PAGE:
I'm trying to drill through 1/4" hard steel. the thicker bit went through relatively easily one time, but on the second go just spins. the thinner bit did not go far .. i think both need to be sharpened or are low grade bits. I'm doing this by hand. Wondering if they are Cobalt, Titanium, HSS, M35, M42? likely none of these.

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Basically i'm trying to drill through the flat side of a T-post. The steel is harder than a mother. Any suggestions?

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  • `The small bit appears to have a titanium nitride coating (gold color) but that says nothing about the content of its character. If you can't find identifying information on the bit, it's practically impossible to say what it was unless you have the package from when you bought it. You could try torching the spots you intend to drill before you drill them, but that might not help much depending on what the T-post metallurgy is. You can get drill bits for drilling very hard steel, but they have to be used in a very rigid setup (drill press or milling machine) as they are very brittle. – Ecnerwal May 24 at 16:11
  • It's usually better to use things that clamp/mount to the T-post rather than try to drill them. Such things are pretty commonly available from a T-post dealer. – Ecnerwal May 24 at 16:15
  • Do you have a drill press? The extra pressure from a drill press is very helpful. I once had about a hundred similar sized holes to drill in various shaped 1/4" thick pieces of steel. The pieces that I could get into the drill press were a lot easier. Use new bits and don't overheat them. – Mattman944 May 24 at 16:58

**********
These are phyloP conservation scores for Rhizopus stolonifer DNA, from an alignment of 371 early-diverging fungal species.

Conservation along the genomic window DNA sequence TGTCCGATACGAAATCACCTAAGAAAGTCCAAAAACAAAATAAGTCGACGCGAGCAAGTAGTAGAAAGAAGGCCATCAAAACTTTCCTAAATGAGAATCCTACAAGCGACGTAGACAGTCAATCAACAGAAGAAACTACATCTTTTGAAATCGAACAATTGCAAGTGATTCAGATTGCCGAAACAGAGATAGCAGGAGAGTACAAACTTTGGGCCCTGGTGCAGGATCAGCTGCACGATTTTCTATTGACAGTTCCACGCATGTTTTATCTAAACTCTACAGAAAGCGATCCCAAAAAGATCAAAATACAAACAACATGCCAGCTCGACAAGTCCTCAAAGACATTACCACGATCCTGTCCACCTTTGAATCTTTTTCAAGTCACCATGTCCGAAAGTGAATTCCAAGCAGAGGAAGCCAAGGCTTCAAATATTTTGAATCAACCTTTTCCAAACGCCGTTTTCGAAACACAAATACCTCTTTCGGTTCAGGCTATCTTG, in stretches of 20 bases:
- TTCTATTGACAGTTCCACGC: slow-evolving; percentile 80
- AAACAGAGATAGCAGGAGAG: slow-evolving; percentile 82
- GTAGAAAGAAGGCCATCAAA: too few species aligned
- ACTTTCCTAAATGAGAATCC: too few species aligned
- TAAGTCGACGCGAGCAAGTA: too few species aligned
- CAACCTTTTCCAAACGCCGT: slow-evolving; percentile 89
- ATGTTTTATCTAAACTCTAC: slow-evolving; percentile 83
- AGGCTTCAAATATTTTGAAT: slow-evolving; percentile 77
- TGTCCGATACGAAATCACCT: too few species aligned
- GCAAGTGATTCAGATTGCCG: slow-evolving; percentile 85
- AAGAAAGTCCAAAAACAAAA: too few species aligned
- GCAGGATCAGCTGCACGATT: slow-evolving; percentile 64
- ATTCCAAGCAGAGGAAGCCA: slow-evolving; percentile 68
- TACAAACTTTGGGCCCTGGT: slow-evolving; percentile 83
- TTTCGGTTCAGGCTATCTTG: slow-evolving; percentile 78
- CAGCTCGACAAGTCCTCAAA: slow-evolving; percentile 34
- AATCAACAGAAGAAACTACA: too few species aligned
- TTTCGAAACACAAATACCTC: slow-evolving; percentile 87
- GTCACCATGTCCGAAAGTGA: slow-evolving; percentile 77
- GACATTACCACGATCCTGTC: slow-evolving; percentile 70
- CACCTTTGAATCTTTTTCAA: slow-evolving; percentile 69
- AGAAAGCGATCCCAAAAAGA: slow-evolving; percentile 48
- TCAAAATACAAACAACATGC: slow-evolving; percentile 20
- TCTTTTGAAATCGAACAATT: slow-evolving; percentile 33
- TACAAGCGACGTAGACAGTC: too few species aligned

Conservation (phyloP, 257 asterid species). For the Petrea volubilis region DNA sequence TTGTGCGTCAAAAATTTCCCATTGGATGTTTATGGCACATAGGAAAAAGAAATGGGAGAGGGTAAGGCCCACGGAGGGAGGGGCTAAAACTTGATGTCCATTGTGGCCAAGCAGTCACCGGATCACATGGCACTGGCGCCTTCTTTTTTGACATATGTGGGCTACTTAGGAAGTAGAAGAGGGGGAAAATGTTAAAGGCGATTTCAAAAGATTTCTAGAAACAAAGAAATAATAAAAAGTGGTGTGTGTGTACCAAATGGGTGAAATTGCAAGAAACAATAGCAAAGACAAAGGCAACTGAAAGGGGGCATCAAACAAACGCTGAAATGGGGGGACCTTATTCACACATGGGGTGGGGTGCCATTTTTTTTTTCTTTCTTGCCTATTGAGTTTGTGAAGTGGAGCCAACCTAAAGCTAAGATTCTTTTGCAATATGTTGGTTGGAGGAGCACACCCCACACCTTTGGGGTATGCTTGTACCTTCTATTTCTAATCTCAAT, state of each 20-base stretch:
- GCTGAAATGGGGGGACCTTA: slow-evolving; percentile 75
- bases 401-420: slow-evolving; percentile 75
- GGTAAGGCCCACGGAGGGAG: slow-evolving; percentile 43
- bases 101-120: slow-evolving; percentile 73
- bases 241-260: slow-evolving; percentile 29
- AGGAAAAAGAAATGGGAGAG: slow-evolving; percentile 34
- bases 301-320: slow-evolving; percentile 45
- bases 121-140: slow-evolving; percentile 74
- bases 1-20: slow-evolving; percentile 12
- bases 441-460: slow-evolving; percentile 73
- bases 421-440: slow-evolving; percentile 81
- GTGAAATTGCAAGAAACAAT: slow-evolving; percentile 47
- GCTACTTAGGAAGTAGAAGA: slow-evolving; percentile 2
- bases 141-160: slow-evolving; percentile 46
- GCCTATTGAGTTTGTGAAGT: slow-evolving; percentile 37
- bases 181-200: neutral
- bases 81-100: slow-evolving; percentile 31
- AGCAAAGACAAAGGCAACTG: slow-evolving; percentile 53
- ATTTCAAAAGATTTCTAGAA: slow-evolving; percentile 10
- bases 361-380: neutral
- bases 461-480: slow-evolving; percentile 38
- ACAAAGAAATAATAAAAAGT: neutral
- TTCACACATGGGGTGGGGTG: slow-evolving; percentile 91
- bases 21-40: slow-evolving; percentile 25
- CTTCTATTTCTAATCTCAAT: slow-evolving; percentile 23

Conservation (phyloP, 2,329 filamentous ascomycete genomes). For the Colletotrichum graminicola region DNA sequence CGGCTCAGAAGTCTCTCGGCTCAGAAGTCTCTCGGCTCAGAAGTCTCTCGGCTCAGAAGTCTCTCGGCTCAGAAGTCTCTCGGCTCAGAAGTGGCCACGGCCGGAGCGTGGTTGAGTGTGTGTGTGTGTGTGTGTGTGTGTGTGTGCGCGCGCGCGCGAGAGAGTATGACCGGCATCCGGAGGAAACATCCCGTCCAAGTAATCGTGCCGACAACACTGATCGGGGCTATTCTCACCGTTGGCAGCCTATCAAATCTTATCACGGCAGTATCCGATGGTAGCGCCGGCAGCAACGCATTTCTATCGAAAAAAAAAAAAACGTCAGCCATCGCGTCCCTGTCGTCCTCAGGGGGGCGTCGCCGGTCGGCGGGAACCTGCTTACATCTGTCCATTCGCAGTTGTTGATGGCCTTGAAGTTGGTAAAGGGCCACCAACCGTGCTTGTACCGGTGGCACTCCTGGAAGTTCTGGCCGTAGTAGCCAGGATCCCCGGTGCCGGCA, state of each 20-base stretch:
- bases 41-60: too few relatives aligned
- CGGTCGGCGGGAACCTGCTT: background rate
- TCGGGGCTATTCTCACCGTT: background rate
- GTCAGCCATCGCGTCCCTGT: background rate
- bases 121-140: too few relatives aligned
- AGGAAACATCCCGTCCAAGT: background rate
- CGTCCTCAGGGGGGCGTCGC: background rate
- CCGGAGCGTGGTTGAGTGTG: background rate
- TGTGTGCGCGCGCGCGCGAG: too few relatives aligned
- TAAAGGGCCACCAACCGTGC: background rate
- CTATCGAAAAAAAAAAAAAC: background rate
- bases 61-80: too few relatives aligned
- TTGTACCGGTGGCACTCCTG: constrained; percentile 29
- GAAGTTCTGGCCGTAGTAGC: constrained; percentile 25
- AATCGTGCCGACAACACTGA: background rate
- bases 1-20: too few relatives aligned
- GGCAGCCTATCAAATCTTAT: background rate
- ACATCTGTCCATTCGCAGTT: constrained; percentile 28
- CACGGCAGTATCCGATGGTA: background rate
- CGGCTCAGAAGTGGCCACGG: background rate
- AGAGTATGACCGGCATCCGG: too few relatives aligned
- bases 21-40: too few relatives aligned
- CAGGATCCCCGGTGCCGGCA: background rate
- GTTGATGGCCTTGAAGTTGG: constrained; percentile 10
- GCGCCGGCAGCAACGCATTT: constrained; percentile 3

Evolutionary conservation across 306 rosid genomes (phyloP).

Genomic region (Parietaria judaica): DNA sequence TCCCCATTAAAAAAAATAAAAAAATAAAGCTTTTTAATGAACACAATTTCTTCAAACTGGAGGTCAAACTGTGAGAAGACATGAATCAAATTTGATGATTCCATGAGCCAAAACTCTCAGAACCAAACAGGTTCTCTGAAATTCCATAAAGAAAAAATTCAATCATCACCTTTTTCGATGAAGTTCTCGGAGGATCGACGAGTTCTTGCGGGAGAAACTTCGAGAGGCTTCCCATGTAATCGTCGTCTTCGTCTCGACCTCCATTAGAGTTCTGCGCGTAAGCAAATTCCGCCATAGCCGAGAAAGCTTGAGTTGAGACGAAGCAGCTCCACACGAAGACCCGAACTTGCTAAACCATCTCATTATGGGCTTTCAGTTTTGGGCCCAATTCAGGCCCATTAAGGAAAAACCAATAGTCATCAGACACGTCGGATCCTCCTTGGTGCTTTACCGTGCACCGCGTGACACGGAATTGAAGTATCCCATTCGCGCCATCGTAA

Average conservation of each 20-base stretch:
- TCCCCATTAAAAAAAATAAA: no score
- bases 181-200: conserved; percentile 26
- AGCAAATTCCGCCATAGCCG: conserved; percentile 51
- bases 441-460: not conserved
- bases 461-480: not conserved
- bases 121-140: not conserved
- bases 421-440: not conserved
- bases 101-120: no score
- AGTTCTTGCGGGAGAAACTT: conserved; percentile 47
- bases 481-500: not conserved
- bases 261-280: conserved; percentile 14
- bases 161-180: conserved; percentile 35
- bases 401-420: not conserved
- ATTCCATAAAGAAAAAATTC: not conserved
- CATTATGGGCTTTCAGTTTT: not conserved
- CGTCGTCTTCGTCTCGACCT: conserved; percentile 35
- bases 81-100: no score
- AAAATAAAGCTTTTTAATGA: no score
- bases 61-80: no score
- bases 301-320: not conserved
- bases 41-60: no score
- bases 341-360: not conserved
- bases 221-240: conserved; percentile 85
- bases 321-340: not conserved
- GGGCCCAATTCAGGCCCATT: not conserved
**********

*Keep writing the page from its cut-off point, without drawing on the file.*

Yeah, newbies + metal drilling is usually a recipe for disaster.

Usually I'm a fan of having newbies use hand tools for a good while until they get the tactile feel of the tool and the material. That's hard to do in drills, though, as proper, usable hand drills are practically unobtanium these days. So I'd prefer newbs start with a drill press where parameters are easier to control. So let's talk about that.

To drill a metal, you start with what material it is, then you go off to a chart of feeds and speeds for what engineering and experience has shown is correct for that material. I work a lot with mild steel and I prefer to start with 1/8" drills because they're dirt cheap and they break about when they get dull.

So feeds and speeds chart tells me that for tool steel speed wise I should be at about 60 surface feet per minute, or 720 inches per minute. A 1/8" drill is about 0.4 inches circumference. So 720/0.4 gives me 1800 revolutions per minute.

Since we're not milling or lathing, and I don't have a drill press with an autofeeder, feeds must be dialed in "by feel". "Feed" coarsely maps to "pressure" when in a drill press or a hand drill.